Bannister Federal Complex Clean-up Nears Completion

Interior contamination of Bannister Federal Complex nears completion.

Bannister demo
Demolition was nearing completion around June 26 of “Building 92”, the 200,000 square foot two story building in the southeast portion of the former Bannister Federal Complex that was used by the National Nuclear Security Administration as a technology transfer center.

Cleaning of Bannister Federal Complex Progressing

by John Sharp

Although not visible from the street, cleanup of interior contamination of buildings at the former Bannister Federal Complex is nearing completion, according to Kevin Breslin, a principal owner of Bannister Transformation & Development, the private firm that now owns the property.

Breslin said the removal of remaining beryllium dust in all the buildings on the 225-acre site will be completed before July 4.  He said 95 percent of all material containing asbestos in the buildings has been removed and safely disposed of. He said the rest of the asbestos cleanup will be done by mid-July.

Much of the complex was used to manufacture non-nuclear components of nuclear weapons for the National Nuclear Security Administration, and the interior of manufacturing areas is contaminated with beryllium in addition to the asbestos and lead-based paint common throughout the facility.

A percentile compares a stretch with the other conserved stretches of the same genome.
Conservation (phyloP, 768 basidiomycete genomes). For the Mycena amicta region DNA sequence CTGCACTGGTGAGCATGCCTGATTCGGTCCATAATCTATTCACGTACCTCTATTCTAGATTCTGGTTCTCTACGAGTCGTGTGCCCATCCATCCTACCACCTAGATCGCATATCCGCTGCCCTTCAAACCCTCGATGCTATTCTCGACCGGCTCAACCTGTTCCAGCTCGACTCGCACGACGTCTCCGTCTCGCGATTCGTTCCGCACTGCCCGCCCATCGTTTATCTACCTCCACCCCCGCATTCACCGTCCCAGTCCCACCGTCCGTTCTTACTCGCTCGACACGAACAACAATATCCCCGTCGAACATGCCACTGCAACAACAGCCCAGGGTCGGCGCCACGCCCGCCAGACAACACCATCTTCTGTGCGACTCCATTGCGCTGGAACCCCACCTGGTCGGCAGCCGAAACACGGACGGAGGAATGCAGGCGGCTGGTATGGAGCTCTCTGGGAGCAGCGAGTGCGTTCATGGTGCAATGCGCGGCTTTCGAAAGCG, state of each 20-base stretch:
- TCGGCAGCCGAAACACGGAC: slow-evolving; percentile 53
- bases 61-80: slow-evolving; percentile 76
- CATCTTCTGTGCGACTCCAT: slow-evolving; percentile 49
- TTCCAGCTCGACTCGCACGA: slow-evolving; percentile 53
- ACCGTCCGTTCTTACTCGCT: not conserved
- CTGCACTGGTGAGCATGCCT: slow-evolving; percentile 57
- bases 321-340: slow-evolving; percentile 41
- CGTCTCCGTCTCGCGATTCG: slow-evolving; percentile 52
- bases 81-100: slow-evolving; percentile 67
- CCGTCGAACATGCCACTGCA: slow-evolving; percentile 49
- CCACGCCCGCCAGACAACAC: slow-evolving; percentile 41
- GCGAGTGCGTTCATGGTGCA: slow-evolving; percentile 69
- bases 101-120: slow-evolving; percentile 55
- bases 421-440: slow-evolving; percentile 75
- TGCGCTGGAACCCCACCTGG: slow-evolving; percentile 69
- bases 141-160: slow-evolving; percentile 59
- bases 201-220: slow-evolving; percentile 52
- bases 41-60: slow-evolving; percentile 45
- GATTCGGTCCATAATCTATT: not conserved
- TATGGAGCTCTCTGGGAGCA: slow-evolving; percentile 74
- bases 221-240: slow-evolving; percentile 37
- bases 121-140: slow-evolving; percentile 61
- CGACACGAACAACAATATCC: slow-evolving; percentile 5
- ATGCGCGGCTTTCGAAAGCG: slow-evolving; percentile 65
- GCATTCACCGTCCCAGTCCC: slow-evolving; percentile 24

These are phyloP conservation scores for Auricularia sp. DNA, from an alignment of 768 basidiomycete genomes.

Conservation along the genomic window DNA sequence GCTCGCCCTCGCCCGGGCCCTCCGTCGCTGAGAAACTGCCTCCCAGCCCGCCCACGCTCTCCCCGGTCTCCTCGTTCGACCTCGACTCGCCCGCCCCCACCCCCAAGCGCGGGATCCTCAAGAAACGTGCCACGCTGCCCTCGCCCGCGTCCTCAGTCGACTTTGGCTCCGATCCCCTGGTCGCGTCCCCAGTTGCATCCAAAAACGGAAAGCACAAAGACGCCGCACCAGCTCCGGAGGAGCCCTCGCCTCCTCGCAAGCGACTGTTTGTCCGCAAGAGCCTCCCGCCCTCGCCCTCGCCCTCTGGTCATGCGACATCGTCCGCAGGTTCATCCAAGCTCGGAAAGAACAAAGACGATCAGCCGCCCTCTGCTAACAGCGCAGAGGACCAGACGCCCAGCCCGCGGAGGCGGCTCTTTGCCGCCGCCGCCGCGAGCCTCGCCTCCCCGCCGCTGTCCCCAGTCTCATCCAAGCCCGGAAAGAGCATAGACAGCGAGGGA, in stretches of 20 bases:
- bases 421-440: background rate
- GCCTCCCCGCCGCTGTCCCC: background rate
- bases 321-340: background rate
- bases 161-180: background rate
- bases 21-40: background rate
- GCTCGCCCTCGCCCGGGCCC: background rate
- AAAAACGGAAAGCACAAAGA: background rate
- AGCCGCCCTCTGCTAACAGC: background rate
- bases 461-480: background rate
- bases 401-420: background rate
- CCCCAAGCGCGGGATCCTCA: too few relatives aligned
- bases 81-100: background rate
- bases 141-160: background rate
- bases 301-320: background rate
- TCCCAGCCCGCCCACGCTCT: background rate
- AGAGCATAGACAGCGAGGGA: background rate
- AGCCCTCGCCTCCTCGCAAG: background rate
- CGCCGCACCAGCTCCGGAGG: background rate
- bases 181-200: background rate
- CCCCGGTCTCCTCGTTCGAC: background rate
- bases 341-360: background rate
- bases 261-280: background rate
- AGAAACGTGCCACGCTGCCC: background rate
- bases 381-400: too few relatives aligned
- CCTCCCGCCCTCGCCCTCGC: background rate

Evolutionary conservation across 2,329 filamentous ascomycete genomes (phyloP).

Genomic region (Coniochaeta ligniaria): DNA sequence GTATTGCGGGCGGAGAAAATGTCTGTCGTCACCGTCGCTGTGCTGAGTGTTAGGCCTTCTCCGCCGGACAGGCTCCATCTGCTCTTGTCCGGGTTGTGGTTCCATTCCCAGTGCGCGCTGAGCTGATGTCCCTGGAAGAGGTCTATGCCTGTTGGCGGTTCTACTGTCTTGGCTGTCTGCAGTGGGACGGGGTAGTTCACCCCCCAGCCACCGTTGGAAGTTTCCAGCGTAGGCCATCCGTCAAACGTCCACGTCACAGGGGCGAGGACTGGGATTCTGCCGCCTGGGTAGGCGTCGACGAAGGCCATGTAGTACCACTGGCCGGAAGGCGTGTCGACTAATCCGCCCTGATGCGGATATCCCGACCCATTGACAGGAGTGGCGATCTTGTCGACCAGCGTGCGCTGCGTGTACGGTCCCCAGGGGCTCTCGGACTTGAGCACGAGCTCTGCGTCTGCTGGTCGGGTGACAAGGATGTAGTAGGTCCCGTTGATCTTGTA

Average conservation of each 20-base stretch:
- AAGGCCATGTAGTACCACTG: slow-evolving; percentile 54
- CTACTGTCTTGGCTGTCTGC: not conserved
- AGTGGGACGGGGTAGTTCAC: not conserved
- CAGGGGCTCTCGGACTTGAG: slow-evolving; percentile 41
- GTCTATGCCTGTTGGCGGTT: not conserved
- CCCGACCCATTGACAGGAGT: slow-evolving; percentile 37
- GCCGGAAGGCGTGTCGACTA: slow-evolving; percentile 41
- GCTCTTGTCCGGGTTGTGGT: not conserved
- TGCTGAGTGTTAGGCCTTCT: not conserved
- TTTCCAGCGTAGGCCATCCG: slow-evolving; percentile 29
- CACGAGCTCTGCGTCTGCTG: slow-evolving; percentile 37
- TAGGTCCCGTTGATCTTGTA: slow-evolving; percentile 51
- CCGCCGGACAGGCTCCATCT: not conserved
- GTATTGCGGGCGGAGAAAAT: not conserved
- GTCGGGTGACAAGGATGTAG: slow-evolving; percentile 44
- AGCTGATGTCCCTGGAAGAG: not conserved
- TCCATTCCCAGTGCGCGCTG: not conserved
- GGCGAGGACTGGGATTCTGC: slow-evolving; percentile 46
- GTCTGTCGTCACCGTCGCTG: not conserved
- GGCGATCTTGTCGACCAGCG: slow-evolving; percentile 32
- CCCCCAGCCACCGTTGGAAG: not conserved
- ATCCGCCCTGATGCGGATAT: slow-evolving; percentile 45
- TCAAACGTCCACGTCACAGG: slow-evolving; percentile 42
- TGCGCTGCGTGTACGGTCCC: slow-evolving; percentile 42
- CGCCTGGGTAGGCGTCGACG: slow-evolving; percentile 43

Buildings are not being demolished until all hazardous materials are removed and they are completely decontaminated, Breslin said.  He explained that over 450,000 square feet of the approximately 4.3 million square feet of structures to be demolished have been razed including three relatively small buildings on the west end of the site.

Breslin said his firm has completed $40 million worth of demolition and environmental cleanup at the site since it took control of the property in late 2017, and union trades people and laborers have worked over 160,000 hours on the project.

Breslin has said repeatedly that all demolition should be completed in a little less than two years.  

After that, he has said contaminated soil will be excavated and transported via rail to landfills licensed to accept such material, and contaminated storm sewers will be filled and capped.  Soil and groundwater are contaminated by fuel, PCBs and solvents dating back to when the site was used to manufacture aircraft engines during World War II.

Uncontaminated soil will be brought in to replace the excavated soil and to raise the site as much as ten feet in places to take it out of the flood plain.

Following all that work, Breslin has said the site should be ready for redevelopment in about four years from when remediation started.

BT&D plans to redevelop most of the site as an industrial park with warehouse/distribution and light manufacturing facilities that will employ at least 1,000 people, but also plans to include a much smaller amount of commercial and retail uses on the east side of Troost outside the flood wall.

[Published in the June 26 issue.]



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